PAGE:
Seasonal home maintenance a ten part series

Part 1 of 10  : Gutters, Grading and Downspouts

September 12, 2022

Devin Donovan


Gutters, grading and downspouts are the most impactful component for managing water around your home. They can quickly become filled with tree leaves and debris, seed pods and grit from shingles. Even if there are covers or screens on the gutters to help keep large branches and leaves out, fine particles can add up if the gutters are not cleaned out regularly. Perform a visual inspection- under the covers too- on a quarterly basis to help identify their need for seasonal attention. 9 out of 10 homes I inspect- even new construction- have multiple water management issues. Gutters should be sized properly for the roof area above, installed tightly under the drip edge at the facia and mostly level with some slight slope or fall toward the gutter outlet and downspout. Its not a plumbing drain so don’t worry if the ¼’ per foot installation isn’t there. Mother nature will always test us with volumes of water that may overflow the cleanest gutter system. Downspouts MUST be clear, sized properly and discharge away from the home. I find undersized, damaged, loose, disconnected and short downspouts; missing splash blocks or downspouts that connect to extensions above grade. Downspout extensions above grade tend to be temporary; can be disconnected by wind, kids playing, mowers or generally poor installation allowing water to puddle at the foundation and ultimately- enter the home below grade. Plastics  are subject to UV sun rays that can deteriorate the black corrugated extension or $5 cheap accordion type extension. I recommend installing downspout extensions below grade to eliminate all those issues mentioned above. The pipe recommended is thin wall PVC pipe- not perforated- that is used for septic distribution toward drain fields; a 4” diameter PVC pipe by 10 feet long can manage water- underground- away from the home, foundation, walks, driveway, etc. Some landscaping contractors offer advice and installation of downspout extensions underground with proper slope away from the home.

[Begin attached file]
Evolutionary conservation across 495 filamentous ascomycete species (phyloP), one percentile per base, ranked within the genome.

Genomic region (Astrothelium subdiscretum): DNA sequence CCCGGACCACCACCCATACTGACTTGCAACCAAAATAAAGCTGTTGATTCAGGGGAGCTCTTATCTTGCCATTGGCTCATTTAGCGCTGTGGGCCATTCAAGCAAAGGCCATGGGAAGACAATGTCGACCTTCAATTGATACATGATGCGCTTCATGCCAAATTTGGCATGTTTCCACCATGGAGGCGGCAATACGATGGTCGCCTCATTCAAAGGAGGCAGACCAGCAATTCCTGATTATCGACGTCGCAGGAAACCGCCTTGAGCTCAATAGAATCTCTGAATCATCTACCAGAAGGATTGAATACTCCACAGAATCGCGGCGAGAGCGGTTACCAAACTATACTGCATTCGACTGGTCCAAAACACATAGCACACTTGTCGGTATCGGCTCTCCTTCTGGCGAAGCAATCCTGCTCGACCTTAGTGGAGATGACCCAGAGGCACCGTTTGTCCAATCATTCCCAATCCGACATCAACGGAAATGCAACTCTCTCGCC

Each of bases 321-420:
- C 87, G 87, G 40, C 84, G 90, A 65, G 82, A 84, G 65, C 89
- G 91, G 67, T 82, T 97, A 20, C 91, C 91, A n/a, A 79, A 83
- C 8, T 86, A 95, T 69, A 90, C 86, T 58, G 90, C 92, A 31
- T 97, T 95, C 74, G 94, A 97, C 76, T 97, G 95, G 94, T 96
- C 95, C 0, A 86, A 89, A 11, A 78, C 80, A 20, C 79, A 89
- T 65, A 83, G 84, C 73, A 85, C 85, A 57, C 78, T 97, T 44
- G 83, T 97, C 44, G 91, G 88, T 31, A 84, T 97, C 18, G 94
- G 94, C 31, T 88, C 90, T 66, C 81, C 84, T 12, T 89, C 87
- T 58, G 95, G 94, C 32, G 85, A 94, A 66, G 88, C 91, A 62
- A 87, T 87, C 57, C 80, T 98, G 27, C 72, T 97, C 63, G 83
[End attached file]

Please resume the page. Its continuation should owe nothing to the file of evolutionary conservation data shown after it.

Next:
Landscape contractors can advise on proper grading to aid in surface water being passively drained away from the foundation. Ideally a 1” per foot down-slope in the grade, grass or soil that is built up around the foundation against the home that continues at least 6 to 8 feet away from the home. If your home is on a hill, likely the natural slope will be adequate to allow water to naturally drain away. However, if the backfill has settled or any erosion has taken soil away from the area against the foundation, water will flow toward that direction. Even a level grade at the foundation can be enough to cause surface water to remain against the dwelling and drain down against the foundation and possibly leak into the home. Water that is close to the foundation underground can freeze in extreme weather causing a type of lateral pressure that can put serious stress on any foundation. In worst case scenarios, horizontal stress cracks can appear in some concrete block foundations that break the mortar bond and could lead to complete foundation failure and collapse. Improper grading can lead to water ponding around the home.  Adding yard swales or channels in grass or decorative stone can direct water away to a neutral location or out to a storm drain. If there are areas of moss growing in the grass around the home or algae growing on structures around and including on the home it’s an indication water is always present. The excess water can lead to insect breeding and soil softening below grade at the home and foundations may be affected by the soft soil leading to foundation settlement and possible failure.